As I’ve recounted several time before on the blog, I bought this camera about 15 years ago from a flea market in Greenwich, south London for £4. It was a few years after I started collecting film cameras, especially Soviet ones. I wanted working examples rather than pristine models to sit on a shelf. There’s a crack on the meter window and some of its Moscow Olympics branding has rubbed off. But it works. It’s amongst the most trustworthy cameras I own in that I can be confident I’ll get shots I’m happy with.
In my early days of camera collecting and shooting, my budget was pretty limited. I’d have liked a Contax G2 and a Nikon FM3A but had the budget for neither. What I could afford were a host of lesser cameras, both in price and assumed quality.
Some barely passed muster. Some were traded in for other purchases along the way. One or two I gave away to others either starting to shoot film or rekindling their interest in it.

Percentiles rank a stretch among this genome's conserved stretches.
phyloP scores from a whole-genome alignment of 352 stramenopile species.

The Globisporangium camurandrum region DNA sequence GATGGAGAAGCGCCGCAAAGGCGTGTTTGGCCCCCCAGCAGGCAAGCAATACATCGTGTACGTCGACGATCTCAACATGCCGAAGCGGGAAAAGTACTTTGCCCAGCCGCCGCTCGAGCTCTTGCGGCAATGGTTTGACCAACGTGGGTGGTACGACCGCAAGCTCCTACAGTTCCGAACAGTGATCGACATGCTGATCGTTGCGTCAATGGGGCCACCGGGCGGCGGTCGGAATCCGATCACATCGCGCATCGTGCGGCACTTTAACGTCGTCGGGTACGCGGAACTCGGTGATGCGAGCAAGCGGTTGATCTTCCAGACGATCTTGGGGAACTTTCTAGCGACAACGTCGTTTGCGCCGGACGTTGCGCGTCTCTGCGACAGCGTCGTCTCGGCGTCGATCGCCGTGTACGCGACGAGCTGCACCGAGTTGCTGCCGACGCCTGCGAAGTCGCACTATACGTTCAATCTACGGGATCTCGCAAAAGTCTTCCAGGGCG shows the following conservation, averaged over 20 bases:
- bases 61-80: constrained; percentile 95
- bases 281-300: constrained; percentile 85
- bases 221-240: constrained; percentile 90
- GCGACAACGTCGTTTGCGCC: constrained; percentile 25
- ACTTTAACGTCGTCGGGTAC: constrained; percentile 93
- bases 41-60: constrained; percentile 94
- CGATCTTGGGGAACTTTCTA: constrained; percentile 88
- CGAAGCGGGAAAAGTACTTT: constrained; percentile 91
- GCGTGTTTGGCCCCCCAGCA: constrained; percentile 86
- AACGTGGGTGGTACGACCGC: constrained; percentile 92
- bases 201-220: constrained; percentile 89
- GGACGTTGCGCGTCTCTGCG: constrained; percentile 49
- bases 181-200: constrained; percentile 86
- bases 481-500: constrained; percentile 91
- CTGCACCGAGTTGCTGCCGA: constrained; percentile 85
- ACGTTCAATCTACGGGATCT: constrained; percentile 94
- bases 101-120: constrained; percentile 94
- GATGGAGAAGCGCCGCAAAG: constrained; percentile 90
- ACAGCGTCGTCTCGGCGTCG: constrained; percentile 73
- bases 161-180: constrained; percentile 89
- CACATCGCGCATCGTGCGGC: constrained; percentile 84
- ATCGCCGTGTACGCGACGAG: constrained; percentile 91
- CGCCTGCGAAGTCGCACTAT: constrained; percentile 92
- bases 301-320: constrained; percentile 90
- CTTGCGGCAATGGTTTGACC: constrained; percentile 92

The Zenit-E is one that I formed a solid attachment to. But why? Partly because of its heritage; I’m a Cold War kid, and stuff from the Soviet Union still intrigues me. Partly it’s the aesthetic. Though the Zenit-E is unlikely to win any beauty contests, its shape is curiously pleasing. It looks a bit like a Leicaflex, albeit one with a hell of a lot less refinement.
And partly it’s the result of those first few films shot with, ones that came out better than expected. I’ve shot enough Soviet cameras to know that quality control, especially with those made during the later Brezhnev years, was often lacking. The actual designs themselves were perfectly respectable, it’s just that the construction process didn’t have the reliability of the factories in Japan and West Germany. I don’t expect Leica-level results, so when the film comes back – and I find a bunch of pictures I like enough to share on Flickr or Instagram – it’s only natural that I view the camera more favourably.
If you’ve been shooting for any length of time – and succumbed to buying more cameras than is probably wise – you’ll most likely have a camera that presses your buttons just like this. It won’t be the most capable or well-specified camera you own (or desire), but you will reach for it time and time again nonetheless.